In truth it is all of these things and more - and the future of our society depends on our understanding it. Following on from his groundbreaking article 'The Geek Syndrome', Wired reporter Steve Silberman unearths the secret history of autism, long suppressed by the same clinicians who became famous for discovering it, and finds surprising answers to the crucial question of why the number of diagnoses has soared in recent years.
Going back to the earliest autism research and chronicling the brave and lonely journey of autistic people and their families through the decades, Silberman provides long-sought solutions to the autism puzzle while casting light on the growing movement of 'neurodiversity' and mapping out a path towards a more humane world for people with learning differences.
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Customer ReviewsMost Helpful
By Mrs. K. Locke on 21-01-17
A journey through the history of autism.
Many parent who have newly diagnosed autistic sons or daughters are at the beginning of a journey with their child to optimise their life chances. There are courses on offer and 'expert specialists' who can advise us, but where did the culture of diagnosis and treatments available develop and what precipitates their development. This book will help anyone develop an understanding of some of the challenges faced by families with autistic members. The book also charts the political, social and economic influences that have shaped what we recognise as autism today. As an autistic person and mother of two autistic children reading this book, it is wonderful to hear that resources are moving away from curing or eradicating to focus on support to integrate people affected by autism into a health daily life. Lorna Wing and Asperger emerge with Temple Grandin as the heroes of this book, I think they are also my heroes.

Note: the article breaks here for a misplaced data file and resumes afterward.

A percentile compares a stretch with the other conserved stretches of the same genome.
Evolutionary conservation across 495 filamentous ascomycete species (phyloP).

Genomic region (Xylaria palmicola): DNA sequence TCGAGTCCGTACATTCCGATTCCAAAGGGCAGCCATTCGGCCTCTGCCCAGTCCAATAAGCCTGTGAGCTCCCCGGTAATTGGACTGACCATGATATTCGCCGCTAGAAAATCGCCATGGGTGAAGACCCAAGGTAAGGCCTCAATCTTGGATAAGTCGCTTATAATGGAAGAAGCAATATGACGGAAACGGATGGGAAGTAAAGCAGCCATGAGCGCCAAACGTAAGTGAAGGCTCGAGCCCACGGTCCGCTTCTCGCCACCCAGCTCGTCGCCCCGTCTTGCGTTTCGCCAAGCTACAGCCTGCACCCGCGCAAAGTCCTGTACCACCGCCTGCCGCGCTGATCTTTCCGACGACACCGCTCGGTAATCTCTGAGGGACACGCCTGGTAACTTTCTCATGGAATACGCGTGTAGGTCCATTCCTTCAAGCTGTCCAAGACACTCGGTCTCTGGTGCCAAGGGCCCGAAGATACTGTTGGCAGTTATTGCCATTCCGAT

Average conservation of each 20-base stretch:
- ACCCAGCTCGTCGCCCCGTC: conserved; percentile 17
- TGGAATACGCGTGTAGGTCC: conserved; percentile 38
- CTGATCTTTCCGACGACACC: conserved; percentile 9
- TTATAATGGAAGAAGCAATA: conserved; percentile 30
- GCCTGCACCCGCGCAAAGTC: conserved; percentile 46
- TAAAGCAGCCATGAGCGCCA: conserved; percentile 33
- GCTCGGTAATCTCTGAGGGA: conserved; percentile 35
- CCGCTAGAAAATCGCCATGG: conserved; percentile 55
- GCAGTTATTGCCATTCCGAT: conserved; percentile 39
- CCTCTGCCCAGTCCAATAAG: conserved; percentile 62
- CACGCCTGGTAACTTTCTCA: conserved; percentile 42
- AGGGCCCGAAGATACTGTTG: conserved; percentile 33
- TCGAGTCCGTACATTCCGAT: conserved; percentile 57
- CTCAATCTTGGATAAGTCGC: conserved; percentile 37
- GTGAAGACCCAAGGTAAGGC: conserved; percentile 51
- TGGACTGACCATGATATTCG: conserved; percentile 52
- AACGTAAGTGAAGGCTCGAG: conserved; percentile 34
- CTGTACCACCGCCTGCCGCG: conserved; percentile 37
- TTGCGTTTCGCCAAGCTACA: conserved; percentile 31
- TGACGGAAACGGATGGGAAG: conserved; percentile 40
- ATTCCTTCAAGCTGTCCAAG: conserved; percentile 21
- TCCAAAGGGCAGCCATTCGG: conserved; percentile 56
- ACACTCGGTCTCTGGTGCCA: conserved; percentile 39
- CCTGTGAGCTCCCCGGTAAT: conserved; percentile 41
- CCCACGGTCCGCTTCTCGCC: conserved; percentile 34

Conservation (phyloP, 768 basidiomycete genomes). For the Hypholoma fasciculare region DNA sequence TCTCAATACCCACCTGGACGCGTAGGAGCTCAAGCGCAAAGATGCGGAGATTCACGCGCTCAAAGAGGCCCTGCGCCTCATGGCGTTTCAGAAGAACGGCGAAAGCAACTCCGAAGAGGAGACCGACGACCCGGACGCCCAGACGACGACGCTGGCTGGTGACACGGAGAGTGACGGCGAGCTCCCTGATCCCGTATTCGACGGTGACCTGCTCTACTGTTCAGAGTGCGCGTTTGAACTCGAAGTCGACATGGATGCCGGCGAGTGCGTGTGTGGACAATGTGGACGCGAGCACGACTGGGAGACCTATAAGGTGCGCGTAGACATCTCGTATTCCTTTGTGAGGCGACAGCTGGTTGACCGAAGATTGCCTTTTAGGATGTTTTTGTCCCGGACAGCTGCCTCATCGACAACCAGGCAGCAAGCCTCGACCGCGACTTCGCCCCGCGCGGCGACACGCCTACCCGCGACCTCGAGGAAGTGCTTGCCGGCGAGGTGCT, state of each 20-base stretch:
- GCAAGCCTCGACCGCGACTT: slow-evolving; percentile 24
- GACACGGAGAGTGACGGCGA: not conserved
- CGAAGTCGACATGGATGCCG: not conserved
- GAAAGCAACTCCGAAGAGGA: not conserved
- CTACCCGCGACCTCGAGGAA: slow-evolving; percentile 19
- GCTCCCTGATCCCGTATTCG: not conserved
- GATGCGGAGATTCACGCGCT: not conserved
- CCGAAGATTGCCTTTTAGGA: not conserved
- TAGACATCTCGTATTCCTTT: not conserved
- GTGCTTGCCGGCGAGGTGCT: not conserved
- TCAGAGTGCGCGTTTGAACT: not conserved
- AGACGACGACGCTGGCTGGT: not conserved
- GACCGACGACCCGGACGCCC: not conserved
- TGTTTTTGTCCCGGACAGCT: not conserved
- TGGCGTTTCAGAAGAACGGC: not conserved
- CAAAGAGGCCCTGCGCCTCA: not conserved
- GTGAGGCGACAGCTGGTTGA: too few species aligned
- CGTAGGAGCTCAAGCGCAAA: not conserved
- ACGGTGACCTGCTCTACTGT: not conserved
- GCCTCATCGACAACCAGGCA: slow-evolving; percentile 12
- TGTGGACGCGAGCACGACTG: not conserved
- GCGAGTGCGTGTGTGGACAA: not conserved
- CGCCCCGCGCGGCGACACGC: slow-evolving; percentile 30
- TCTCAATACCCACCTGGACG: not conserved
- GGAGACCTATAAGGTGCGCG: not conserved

The book is more approachable to read than some academic works and offers an over view of some of the theories surrounding autism. Not shying away from the darker days of the Second World War in Europe and how many young children were murdered because of their disability, it is at time challenging but well worth reading.
11 of 11 people found this review helpful
By TOOTSIE1071 on 27-09-17
Varied and informative.
Much easier to listen to than it was to read. Includes examples of successful autists while also showing those individuals who, along with their families struggle the most and their challenges and successes. Demonstrates how guidelines for the diagnosis have evolved and why. With an interesting look at those involved such as Leo Kanner, Hans Asperger, Lorna Wing, Wakefield and many other lesser known.
5 of 5 people found this review helpful
Customer ReviewsMost Helpful
By Amazon Customer on 14-08-18
So you think Autism is a recent invention?
A fascinating and thoroughly readable deep dive into the roots and history of autism through stories. Some stories made me angry - we have not always treated those who are different well - some made me laugh, some made me go 'ahh, that explains it'. I especially enjoyed the section on how those who have been diagnosed are taking ownership of the way autism is perceived and changing the focus from cure to support and community.
For most, this is a book to be read in sections overtime as it is a huge amount of information to process. The writing and the narration are both very easy to work with and not at all like listening to a text book. The author is a journalist after all.
I highly recommend this book to anyone who works with or knows someone or is on the spectrum.